Prepare for Custody Agreement Not Battle: 7 Custody Terms You Need to Know
When filing for divorce, child custody can be the most emotional and potentially contentious of issues. Will you split custody 50/50 or will one of you have primary custody while the other has visitation on weekends? How will you agree on education and medical decisions?
These may seem like impossible questions with no answers. However difficult this may seem, know that many couples have been able to negotiate agreements that allow their family to move forward to a new life. There is no one-size-fits-all answer. But with a good divorce mediator, you can customize your agreement to suit both parents, support your children, and plan for the future.
A good first step to take is to understand the options you have. If your ideas about custody start at Kramer vs. Kramer and end with A Marriage Story, there may be more modern and amicable paths to a custody agreement than you realize. Start by learning about the different types of custody agreements available.
Legal vs. physical custody
“Custody” can be split into two categories. Legal custody means the right to make decisions about school, childcare, healthcare, religious activities, extracurricular school, travel, and residence. Physical custody means who the child or children live with. One type of custody doesn’t necessarily preclude the other. For example, one day parent may be the primary (or main) physical custody holder, while both parents retain joint legal custody.
Sole vs. joint custody
Both types of custodies can be held jointly or by a sole parent. This can play out in a number of ways. For example:
- One parent has sole physical and legal custody because the other parent has been deemed unfit or is unable or unwilling to have joint custody.
- Both parents have joint custody, sharing physical and legal responsibilities as evenly as possible.
- Both parents have joint custody, but for logistical reasons like school location or work hours, the parents agree that one of them has primary physical custody.
For divorced couples who are able to part as friends—or at least be friendly—co-parenting is ideal. Essentially it means that you and your former partner parent your children together in an equitable, empathetic, and amicable way. You are able to put your personal differences aside and keep the lines of communication open. You both work to adhere to the co-parenting agreement you’ve developed, even as life circumstances shift. It’s bearable to both attend school meetings, recitals, sports events, and family gatherings, even when (perhaps especially when) one or the both of you enter new relationships. You generally agree on the big things for your children, like education and spiritual upbringing. Co-parents likely have joint legal and physical custody.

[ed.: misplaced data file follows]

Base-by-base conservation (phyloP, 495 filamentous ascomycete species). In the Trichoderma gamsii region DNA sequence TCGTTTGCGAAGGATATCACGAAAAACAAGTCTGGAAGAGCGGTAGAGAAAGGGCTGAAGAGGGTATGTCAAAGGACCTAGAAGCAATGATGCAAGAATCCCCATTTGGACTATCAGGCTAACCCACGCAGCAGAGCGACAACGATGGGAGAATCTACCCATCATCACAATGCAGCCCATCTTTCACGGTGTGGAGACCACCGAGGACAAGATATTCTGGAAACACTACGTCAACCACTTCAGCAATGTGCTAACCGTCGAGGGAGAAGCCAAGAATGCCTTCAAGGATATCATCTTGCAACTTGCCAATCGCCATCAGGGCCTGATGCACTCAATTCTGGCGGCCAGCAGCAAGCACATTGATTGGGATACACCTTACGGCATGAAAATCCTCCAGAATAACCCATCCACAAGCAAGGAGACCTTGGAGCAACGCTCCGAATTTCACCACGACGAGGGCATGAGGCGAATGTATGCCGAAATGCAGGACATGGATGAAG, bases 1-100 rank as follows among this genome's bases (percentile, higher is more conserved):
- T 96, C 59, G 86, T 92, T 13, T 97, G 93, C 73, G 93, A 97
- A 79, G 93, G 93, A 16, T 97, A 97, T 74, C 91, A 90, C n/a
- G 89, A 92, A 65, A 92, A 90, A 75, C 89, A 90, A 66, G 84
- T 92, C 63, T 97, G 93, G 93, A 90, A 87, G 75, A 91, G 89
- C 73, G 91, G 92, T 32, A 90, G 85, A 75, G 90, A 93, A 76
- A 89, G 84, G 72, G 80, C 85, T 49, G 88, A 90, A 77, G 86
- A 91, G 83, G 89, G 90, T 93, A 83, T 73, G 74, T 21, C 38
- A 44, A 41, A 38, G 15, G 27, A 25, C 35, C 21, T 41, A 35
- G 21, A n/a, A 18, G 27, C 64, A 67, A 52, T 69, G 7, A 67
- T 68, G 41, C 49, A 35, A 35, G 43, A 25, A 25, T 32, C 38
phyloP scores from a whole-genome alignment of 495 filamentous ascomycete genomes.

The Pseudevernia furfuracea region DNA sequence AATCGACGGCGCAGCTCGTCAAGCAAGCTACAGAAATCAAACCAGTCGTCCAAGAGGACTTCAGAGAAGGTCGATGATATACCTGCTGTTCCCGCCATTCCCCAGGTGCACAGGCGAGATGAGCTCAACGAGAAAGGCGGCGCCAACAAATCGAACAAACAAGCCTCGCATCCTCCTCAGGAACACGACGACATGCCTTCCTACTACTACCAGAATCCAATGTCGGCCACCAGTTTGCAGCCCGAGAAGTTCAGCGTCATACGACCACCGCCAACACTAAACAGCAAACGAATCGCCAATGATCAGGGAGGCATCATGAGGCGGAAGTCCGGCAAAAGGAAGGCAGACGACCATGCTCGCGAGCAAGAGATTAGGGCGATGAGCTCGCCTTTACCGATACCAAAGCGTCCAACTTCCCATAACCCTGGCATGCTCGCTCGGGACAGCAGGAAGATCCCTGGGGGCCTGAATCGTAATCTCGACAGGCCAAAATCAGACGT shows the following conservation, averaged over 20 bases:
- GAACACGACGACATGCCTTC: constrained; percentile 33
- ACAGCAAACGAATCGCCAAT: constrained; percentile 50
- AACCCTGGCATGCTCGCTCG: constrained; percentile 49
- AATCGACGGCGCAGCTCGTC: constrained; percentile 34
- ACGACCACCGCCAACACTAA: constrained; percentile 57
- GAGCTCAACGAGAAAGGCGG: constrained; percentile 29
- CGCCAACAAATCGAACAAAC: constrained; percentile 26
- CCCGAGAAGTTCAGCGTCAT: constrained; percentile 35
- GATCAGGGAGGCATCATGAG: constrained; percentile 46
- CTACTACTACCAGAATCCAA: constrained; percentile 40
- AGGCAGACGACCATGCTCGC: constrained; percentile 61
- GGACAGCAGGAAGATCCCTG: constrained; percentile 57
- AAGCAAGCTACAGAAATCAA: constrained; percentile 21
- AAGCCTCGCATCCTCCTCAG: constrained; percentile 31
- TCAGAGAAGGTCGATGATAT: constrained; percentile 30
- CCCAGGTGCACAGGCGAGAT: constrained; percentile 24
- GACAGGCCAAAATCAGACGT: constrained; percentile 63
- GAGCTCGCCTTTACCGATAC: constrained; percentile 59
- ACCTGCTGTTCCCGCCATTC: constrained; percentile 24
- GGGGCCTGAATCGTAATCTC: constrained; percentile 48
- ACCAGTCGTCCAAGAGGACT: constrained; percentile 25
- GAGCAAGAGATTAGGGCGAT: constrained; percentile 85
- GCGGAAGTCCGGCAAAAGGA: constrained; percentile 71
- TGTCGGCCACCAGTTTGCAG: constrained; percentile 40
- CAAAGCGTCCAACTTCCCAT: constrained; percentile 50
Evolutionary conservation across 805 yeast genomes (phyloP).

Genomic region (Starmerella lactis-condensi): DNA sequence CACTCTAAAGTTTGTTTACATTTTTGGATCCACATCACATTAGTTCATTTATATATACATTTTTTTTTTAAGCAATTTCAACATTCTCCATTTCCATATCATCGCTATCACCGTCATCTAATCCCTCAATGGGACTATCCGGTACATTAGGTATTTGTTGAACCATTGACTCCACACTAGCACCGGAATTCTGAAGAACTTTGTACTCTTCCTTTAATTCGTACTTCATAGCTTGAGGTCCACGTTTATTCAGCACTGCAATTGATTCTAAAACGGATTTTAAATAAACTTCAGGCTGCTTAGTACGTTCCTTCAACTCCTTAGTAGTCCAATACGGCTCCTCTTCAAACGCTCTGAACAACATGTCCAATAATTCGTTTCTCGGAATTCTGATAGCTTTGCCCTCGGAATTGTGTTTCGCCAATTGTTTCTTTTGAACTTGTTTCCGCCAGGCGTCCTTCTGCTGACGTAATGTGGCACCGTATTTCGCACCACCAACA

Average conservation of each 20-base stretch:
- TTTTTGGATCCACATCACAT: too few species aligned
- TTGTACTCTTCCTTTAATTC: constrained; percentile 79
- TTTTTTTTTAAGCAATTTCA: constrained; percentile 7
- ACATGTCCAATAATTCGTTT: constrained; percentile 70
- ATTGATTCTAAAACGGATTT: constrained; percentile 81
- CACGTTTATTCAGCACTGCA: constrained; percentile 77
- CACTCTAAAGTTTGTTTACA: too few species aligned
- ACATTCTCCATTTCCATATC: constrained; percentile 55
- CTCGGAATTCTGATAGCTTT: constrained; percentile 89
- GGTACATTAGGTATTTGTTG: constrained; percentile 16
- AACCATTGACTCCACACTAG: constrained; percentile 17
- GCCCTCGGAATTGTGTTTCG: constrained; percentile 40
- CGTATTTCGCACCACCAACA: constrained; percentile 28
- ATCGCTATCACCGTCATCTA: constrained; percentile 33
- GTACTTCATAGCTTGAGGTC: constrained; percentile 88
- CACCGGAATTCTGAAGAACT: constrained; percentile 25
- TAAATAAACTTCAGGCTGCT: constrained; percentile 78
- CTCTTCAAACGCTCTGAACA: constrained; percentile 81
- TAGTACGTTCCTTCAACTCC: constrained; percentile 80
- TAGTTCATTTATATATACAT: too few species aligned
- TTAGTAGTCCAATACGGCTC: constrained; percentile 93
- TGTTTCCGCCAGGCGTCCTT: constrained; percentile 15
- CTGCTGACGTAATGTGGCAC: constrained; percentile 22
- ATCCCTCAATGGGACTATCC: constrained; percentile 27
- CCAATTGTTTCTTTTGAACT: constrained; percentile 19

The ways you deal with your divorce as it’s happening can set the stage for how you co-parent for years to come. Read “10 Golden Rules for Amicable Divorce if You Have Children” to keep things calm and healthy.
If co-parenting seems out of reach because it’s difficult to be in the same room together without erupting in toxic arguments, parallel parenting may be a solution. Parallel parenting removes as much direct contact between you and your ex as possible. You do not attend events or even doctors appointments together. The relationship is business-like and communication may take place mostly through a shared calendar, emails, and text messages. While this arrangement may seem difficult for your children, it is better than arguing in front of the kids. It may also end up being a stepping stone to co-parenting in the future.
A less common arrangement, this physical custody option allows children to stay in one home while the parents take turns living in the home on their assigned days or weeks. This provides stability for the children but can be expensive for the parents to maintain.
The goal of this glossary is to help you start to think about the many ways you and your former spouse can envision a future as parents, even though you are no longer romantic partners. With the help of divorce mediation, you can develop a custody agreement that best suits the unique needs of your family.
Contact South Bay Mediation to set up a free consultation (in-person or video) to learn more about how divorce mediation can help your family move forward.